BEVERLY JEWELL SUTTON

When Dr. Beverly Jewell Sutton was in grade school, she already knew she wanted to be a child psychiatrist. She was fascinated by what children do and why they do it, so her family doctor encouraged her to pursue it in a professional setting. Intrigued by his suggestion, Dr. Sutton proceeded to earn an Associate of Science from Grand Rapids Junior College (now Grand Rapids Community College) in 1952 and an MD from the University of Michigan Medical School in 1957. She found she really enjoyed her studies, and knew she was in the right field.

The next step for Dr. Sutton was garnering hands-on experience. She started as a rotating intern at St. Joseph Mercy Hospital in 1958, and then became a resident in child psychiatry at the Hawthorn Center, a resident in pediatrics at the University of Michigan Medical Center Hospital, and a resident in psychiatry at Austin State Hospital. During this time, Dr. Sutton obtained medical licenses from the states of Michigan and Texas and diplomas from the American Board of Psychiatry and Neurology, Inc., and the American Board of Pediatrics. She also joined prominent organizations like the American Genetics Society, the American Pediatric Association, the Group for the Advancement of Psychiatry, and the American Association of Psychiatric Administrators. This helped her better connect with her peers and professional community.

After completing her training, Dr. Sutton went straight to work. She started as the director of the Children’s Psychiatric Service and as the chief of child psychiatry at Austin State Hospital, and garnered a reputation for being reliable and compassionate. Dr. Sutton spent the next four decades at the institution in roles like director of the Child and Adolescent Psychiatry Training Program, director of the Austin Psychiatric Residency Program, director of training and research, and acting clinical director of medical and psychiatric services. In 2003, she took on additional responsibilities as a child psychiatrist at Seton Shoal Creek Hospital and Seton Healthcare Family. She retired from both hospitals in 2010.

Outside of the office, Dr. Sutton enjoyed finding new ways to connect with her peers and community. She authored an article on retirement for the AACAP Newsletter in 2011, co-authored “Scientific Foundations for the Social Brain, PowerPoint Training Presentation” for the Group for the Advancement of Psychiatry Website in 2009, and authored “Scientific Foundations for the Social Brain Concept” for Psychiatric Annals in 2005. She also wrote pieces like “Clinical Vignettes for Examinations” for the College of Psychologists of Ontario, “Resident Work Hours” for Academic Psychiatry, “Psychiatric Hospitalization of Children and Adolescents” for Texas Medicine, and “Memo Rituals” for the Texas Personnel and Guidance Association Journal. Further, Dr. Sutton was active as an adjunct associate professor of psychiatry at Texas A&M University, a clinical associate professor in child psychiatry at The University of Texas Health Science Center at Houston and in pediatrics at The University of Texas Medical Branch at Galveston, and a site coordinator for Child and Adolescent Psychiatry Oral Examinations. She was also involved as a member of the board of directors of PHNA, the steering committee of the Group for the Advancement of Psychiatry, and the bylaws committee of the American Academy of Child and Adolescent Psychiatry, among other roles.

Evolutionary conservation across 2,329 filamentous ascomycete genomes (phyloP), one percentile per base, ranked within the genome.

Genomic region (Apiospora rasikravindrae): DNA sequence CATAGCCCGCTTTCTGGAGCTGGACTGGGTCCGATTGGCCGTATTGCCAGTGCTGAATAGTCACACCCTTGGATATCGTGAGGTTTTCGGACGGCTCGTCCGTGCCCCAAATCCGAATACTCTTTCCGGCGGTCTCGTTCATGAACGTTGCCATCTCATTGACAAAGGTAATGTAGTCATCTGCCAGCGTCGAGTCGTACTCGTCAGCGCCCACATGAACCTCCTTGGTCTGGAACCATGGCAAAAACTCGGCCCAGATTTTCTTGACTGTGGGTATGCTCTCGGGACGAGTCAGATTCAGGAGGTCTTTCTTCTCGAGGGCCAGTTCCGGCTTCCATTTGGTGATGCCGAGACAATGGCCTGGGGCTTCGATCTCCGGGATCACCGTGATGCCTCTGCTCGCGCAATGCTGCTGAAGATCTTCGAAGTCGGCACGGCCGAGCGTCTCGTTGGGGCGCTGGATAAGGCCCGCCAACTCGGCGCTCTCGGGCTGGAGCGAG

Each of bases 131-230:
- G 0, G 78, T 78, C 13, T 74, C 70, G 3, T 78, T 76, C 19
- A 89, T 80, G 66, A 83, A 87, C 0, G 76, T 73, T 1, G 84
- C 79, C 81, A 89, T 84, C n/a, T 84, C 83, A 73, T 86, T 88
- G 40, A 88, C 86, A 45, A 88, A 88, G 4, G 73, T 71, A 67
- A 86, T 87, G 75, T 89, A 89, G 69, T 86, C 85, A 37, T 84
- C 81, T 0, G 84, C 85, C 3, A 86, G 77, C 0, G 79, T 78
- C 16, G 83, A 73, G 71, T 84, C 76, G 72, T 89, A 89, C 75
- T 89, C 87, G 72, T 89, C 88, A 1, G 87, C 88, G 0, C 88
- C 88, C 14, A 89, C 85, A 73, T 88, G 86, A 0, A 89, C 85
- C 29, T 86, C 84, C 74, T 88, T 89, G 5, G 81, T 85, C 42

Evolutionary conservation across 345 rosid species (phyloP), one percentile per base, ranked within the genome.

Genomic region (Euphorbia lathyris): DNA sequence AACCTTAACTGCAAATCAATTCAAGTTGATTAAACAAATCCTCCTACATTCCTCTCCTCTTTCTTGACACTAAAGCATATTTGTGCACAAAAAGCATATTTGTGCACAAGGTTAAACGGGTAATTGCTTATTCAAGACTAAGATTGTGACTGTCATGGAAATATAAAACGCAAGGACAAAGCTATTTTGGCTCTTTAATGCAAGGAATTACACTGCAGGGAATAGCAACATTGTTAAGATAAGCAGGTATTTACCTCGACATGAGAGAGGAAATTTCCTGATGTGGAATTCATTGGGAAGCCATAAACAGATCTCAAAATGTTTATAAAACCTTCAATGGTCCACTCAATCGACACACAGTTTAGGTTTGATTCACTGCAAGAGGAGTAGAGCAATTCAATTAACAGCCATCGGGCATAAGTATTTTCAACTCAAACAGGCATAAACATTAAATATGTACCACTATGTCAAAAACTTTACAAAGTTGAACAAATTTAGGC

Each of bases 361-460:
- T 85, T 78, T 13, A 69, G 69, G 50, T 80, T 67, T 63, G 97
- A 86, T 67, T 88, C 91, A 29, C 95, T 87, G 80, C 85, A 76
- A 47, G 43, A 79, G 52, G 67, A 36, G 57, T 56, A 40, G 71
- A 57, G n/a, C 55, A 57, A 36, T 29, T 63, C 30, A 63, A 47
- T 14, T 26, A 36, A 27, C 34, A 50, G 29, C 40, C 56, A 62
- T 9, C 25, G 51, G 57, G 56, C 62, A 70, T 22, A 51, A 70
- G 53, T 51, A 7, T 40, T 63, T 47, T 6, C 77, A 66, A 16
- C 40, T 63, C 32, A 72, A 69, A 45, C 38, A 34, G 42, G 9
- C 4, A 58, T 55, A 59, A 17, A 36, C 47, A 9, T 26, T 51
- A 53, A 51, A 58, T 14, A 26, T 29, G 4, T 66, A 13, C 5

As a testament to her hard work and dedication, Dr. Sutton was honored by the psychiatric department of the University of Texas Southwestern Medical Center in 2012 and inducted as the founder of the Hall of Fame at the Central Texas Academic Health Care that same year. She also received teaching awards from the Austin Medical Education Programs, Child and Adolescent Psychiatry Program, and Autism Psychiatric Residency Program, a meritorious service award from the Texas Department of Mental Health and Mental Retardation and Austin State Hospital, a distinguished service award from the Texas Society of Psychiatric Physicians, and a Jackson R. Day Award from the Texas Society of Child and Adolescent Psychiatry, as well as many others. Notably, the Dr. Beverly Jewell Sutton Endowment for Psychiatric Education was created through the Seton Fund of the Seton Healthcare Network (now the Seton Healthcare Family) in 2004. The award is still given out to this day.

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